Online learning also helps preserve valuable internal knowledge within the company. If employees share their expertise in an online course, it remains there long after they’ve moved on from the company.
The benefits of using an LMS to create more effective online learning programs don’t stop at better-informed employees. The positive effects are far-reaching.
Adopting an online learning curriculum doesn’t have to mean shuttering all of your preexisting in-person training programs. Many companies have blended learning programs, which employ a mix of instructor-led training programs and asynchronous LMS elearning programs.
Most companies use an LMS to create standard employee trainings, but the possibilities go far beyond that. Here are just some of the ways you could use online learning to enhance your company’s learning programs.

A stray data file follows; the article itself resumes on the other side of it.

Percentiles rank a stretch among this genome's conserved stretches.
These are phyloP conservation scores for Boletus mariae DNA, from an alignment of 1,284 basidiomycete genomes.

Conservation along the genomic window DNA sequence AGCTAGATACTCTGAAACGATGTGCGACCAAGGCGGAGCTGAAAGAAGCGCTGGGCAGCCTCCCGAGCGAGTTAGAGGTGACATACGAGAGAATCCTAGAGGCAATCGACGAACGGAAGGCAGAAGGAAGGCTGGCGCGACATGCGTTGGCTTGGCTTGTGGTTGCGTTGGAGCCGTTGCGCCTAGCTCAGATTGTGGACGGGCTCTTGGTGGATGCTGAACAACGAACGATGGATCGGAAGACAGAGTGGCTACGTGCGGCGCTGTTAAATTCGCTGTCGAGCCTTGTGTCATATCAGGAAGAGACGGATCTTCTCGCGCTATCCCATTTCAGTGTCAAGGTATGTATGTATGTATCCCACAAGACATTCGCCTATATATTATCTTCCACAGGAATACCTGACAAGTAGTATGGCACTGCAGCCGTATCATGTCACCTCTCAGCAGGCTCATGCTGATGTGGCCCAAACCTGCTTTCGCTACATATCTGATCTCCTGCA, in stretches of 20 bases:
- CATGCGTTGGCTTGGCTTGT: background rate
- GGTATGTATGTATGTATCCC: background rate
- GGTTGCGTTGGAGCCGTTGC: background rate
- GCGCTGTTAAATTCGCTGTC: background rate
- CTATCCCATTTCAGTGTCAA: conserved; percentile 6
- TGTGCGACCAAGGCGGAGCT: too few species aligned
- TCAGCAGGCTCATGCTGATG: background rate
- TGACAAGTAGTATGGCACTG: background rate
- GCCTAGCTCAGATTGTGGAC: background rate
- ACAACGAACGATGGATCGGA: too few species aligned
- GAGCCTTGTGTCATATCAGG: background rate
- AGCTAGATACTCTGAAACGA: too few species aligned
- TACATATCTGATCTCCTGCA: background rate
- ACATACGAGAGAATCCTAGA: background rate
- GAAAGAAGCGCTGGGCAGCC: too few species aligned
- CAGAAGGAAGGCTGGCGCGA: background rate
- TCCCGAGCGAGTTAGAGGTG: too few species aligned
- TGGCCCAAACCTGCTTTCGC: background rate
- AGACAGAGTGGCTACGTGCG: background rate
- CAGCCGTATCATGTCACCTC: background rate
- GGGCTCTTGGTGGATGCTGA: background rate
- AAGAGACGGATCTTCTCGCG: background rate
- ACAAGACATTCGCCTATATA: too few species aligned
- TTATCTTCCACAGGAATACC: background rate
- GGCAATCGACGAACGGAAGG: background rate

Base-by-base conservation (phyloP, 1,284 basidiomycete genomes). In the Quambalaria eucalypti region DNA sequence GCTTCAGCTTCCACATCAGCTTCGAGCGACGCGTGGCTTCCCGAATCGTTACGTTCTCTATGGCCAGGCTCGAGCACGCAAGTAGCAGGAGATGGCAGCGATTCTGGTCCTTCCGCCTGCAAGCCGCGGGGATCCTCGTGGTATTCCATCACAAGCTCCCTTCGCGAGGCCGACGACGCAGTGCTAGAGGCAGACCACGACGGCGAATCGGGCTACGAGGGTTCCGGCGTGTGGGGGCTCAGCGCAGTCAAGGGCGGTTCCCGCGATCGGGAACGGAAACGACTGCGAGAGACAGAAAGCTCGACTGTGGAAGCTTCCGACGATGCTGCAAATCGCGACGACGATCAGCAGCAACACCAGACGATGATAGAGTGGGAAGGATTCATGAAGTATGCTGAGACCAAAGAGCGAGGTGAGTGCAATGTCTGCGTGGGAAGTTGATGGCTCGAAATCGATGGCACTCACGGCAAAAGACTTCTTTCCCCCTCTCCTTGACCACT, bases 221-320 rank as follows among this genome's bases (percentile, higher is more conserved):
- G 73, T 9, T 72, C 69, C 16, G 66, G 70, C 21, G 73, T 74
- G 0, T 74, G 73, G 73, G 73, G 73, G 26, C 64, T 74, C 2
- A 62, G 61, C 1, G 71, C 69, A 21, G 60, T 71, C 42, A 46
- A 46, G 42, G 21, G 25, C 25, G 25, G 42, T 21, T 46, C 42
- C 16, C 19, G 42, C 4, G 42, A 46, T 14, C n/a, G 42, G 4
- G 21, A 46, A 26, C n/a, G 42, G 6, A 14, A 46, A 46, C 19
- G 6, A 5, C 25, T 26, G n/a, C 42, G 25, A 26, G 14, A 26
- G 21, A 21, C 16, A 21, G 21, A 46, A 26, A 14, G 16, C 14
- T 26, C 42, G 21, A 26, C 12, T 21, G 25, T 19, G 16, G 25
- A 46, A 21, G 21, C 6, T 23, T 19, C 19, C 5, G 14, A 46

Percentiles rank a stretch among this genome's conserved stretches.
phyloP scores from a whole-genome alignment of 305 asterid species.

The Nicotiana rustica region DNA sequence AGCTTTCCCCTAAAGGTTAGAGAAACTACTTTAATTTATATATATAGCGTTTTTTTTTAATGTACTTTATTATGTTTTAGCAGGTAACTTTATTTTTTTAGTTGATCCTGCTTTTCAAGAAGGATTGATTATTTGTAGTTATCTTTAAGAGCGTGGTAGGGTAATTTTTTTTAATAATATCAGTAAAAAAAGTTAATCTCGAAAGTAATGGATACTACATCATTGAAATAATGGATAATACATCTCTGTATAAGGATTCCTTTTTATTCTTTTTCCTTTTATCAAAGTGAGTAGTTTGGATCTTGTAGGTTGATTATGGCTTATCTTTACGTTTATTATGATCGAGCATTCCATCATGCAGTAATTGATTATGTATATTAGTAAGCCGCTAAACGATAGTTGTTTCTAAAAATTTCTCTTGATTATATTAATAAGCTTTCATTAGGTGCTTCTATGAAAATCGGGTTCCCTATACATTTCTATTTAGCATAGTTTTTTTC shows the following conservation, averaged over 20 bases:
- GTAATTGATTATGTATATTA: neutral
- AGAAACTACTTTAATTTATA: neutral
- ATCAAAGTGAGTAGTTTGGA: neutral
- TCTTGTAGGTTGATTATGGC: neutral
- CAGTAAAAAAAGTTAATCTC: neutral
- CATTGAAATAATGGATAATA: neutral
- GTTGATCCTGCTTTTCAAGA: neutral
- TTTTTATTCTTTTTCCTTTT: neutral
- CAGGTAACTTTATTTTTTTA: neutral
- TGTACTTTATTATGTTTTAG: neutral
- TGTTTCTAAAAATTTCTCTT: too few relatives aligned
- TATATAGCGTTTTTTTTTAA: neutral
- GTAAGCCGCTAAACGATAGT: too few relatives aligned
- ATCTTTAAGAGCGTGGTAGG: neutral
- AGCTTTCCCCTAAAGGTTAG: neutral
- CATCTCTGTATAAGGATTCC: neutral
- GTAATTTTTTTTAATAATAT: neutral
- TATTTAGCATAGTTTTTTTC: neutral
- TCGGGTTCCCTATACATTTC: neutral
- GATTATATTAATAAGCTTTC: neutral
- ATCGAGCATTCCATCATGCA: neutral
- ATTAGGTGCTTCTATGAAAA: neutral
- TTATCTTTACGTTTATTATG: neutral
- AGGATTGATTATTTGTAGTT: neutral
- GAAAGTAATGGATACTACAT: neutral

While learning management systems have become the standard term for software that facilitates online learning, there are several adjacent types of learning solutions. Some overlap with LMSs and some serve an entirely different purpose.
All of the learning management acronyms are quite confusing: LMS, TMS, LXP, etc. It’s important to understand the distinctions of each so that you choose the right system to meet your needs.
As discussed above, an LMS is a software for managing online learning programs. These platforms facilitate online learning and are a high-level solution for creating, managing, and delivering courses. Moodle, Coursera, Blackboard, and Adobe Captivate are examples of a traditional LMS.
LMSs were the genesis of all other online learning solutions. As the science and technology around online learning has evolved, several other types of online learning systems have emerged.